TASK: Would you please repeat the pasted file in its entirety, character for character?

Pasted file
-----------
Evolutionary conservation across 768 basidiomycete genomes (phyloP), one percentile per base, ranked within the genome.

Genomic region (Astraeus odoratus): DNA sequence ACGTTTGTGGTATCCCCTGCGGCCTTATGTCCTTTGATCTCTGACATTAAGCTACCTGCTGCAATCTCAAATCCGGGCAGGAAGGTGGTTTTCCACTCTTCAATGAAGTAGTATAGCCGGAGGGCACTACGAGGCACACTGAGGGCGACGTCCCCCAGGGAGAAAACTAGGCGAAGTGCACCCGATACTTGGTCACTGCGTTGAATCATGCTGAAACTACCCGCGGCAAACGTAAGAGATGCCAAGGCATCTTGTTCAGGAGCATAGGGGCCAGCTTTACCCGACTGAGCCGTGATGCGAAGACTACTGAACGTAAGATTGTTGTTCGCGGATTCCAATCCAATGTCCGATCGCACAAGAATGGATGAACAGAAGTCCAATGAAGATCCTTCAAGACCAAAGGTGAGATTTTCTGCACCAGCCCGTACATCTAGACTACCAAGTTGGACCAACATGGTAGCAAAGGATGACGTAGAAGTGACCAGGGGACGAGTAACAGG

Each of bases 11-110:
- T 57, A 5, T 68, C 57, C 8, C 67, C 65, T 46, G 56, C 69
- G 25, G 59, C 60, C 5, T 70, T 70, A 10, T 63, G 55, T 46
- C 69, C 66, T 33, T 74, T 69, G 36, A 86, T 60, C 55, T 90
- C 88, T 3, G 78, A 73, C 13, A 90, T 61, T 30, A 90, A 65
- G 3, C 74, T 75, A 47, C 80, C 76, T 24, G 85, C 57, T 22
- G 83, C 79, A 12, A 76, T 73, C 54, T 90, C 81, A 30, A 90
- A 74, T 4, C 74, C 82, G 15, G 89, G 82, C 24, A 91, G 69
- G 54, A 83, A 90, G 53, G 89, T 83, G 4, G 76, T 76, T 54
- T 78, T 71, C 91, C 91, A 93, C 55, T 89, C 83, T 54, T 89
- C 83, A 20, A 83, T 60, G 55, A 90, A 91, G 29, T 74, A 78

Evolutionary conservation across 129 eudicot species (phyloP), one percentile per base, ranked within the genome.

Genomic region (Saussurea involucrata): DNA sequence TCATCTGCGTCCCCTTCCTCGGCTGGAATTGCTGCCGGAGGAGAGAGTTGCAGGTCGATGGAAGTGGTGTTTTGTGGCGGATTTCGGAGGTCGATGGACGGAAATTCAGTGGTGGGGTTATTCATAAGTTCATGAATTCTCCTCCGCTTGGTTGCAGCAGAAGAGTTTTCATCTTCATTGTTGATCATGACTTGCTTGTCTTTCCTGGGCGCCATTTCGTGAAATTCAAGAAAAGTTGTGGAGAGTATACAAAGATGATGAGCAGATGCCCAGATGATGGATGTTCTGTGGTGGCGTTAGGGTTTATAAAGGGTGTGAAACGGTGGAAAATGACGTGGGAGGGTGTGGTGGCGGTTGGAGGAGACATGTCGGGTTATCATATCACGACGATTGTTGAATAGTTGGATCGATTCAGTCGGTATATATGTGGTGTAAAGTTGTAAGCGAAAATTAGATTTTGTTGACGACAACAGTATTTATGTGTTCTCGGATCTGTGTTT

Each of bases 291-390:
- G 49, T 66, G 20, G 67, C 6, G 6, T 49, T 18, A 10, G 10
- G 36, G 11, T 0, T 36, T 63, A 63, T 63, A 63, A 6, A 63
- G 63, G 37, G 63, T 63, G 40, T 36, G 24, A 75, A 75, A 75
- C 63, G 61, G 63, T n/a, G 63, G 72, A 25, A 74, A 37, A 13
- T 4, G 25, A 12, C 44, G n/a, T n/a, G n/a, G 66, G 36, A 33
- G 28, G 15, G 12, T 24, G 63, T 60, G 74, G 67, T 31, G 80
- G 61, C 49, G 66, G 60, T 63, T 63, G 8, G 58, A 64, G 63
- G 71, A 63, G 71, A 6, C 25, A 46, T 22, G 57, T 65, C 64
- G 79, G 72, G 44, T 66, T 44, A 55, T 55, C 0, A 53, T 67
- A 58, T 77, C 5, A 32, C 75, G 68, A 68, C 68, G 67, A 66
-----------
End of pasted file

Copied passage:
Evolutionary conservation across 768 basidiomycete genomes (phyloP), one percentile per base, ranked within the genome.

Genomic region (Astraeus odoratus): DNA sequence ACGTTTGTGGTATCCCCTGCGGCCTTATGTCCTTTGATCTCTGACATTAAGCTACCTGCTGCAATCTCAAATCCGGGCAGGAAGGTGGTTTTCCACTCTTCAATGAAGTAGTATAGCCGGAGGGCACTACGAGGCACACTGAGGGCGACGTCCCCCAGGGAGAAAACTAGGCGAAGTGCACCCGATACTTGGTCACTGCGTTGAATCATGCTGAAACTACCCGCGGCAAACGTAAGAGATGCCAAGGCATCTTGTTCAGGAGCATAGGGGCCAGCTTTACCCGACTGAGCCGTGATGCGAAGACTACTGAACGTAAGATTGTTGTTCGCGGATTCCAATCCAATGTCCGATCGCACAAGAATGGATGAACAGAAGTCCAATGAAGATCCTTCAAGACCAAAGGTGAGATTTTCTGCACCAGCCCGTACATCTAGACTACCAAGTTGGACCAACATGGTAGCAAAGGATGACGTAGAAGTGACCAGGGGACGAGTAACAGG

Each of bases 11-110:
- T 57, A 5, T 68, C 57, C 8, C 67, C 65, T 46, G 56, C 69
- G 25, G 59, C 60, C 5, T 70, T 70, A 10, T 63, G 55, T 46
- C 69, C 66, T 33, T 74, T 69, G 36, A 86, T 60, C 55, T 90
- C 88, T 3, G 78, A 73, C 13, A 90, T 61, T 30, A 90, A 65
- G 3, C 74, T 75, A 47, C 80, C 76, T 24, G 85, C 57, T 22
- G 83, C 79, A 12, A 76, T 73, C 54, T 90, C 81, A 30, A 90
- A 74, T 4, C 74, C 82, G 15, G 89, G 82, C 24, A 91, G 69
- G 54, A 83, A 90, G 53, G 89, T 83, G 4, G 76, T 76, T 54
- T 78, T 71, C 91, C 91, A 93, C 55, T 89, C 83, T 54, T 89
- C 83, A 20, A 83, T 60, G 55, A 90, A 91, G 29, T 74, A 78

Evolutionary conservation across 129 eudicot species (phyloP), one percentile per base, ranked within the genome.

Genomic region (Saussurea involucrata): DNA sequence TCATCTGCGTCCCCTTCCTCGGCTGGAATTGCTGCCGGAGGAGAGAGTTGCAGGTCGATGGAAGTGGTGTTTTGTGGCGGATTTCGGAGGTCGATGGACGGAAATTCAGTGGTGGGGTTATTCATAAGTTCATGAATTCTCCTCCGCTTGGTTGCAGCAGAAGAGTTTTCATCTTCATTGTTGATCATGACTTGCTTGTCTTTCCTGGGCGCCATTTCGTGAAATTCAAGAAAAGTTGTGGAGAGTATACAAAGATGATGAGCAGATGCCCAGATGATGGATGTTCTGTGGTGGCGTTAGGGTTTATAAAGGGTGTGAAACGGTGGAAAATGACGTGGGAGGGTGTGGTGGCGGTTGGAGGAGACATGTCGGGTTATCATATCACGACGATTGTTGAATAGTTGGATCGATTCAGTCGGTATATATGTGGTGTAAAGTTGTAAGCGAAAATTAGATTTTGTTGACGACAACAGTATTTATGTGTTCTCGGATCTGTGTTT

Each of bases 291-390:
- G 49, T 66, G 20, G 67, C 6, G 6, T 49, T 18, A 10, G 10
- G 36, G 11, T 0, T 36, T 63, A 63, T 63, A 63, A 6, A 63
- G 63, G 37, G 63, T 63, G 40, T 36, G 24, A 75, A 75, A 75
- C 63, G 61, G 63, T n/a, G 63, G 72, A 25, A 74, A 37, A 13
- T 4, G 25, A 12, C 44, G n/a, T n/a, G n/a, G 66, G 36, A 33
- G 28, G 15, G 12, T 24, G 63, T 60, G 74, G 67, T 31, G 80
- G 61, C 49, G 66, G 60, T 63, T 63, G 8, G 58, A 64, G 63
- G 71, A 63, G 71, A 6, C 25, A 46, T 22, G 57, T 65, C 64
- G 79, G 72, G 44, T 66, T 44, A 55, T 55, C 0, A 53, T 67
- A 58, T 77, C 5, A 32, C 75, G 68, A 68, C 68, G 67, A 66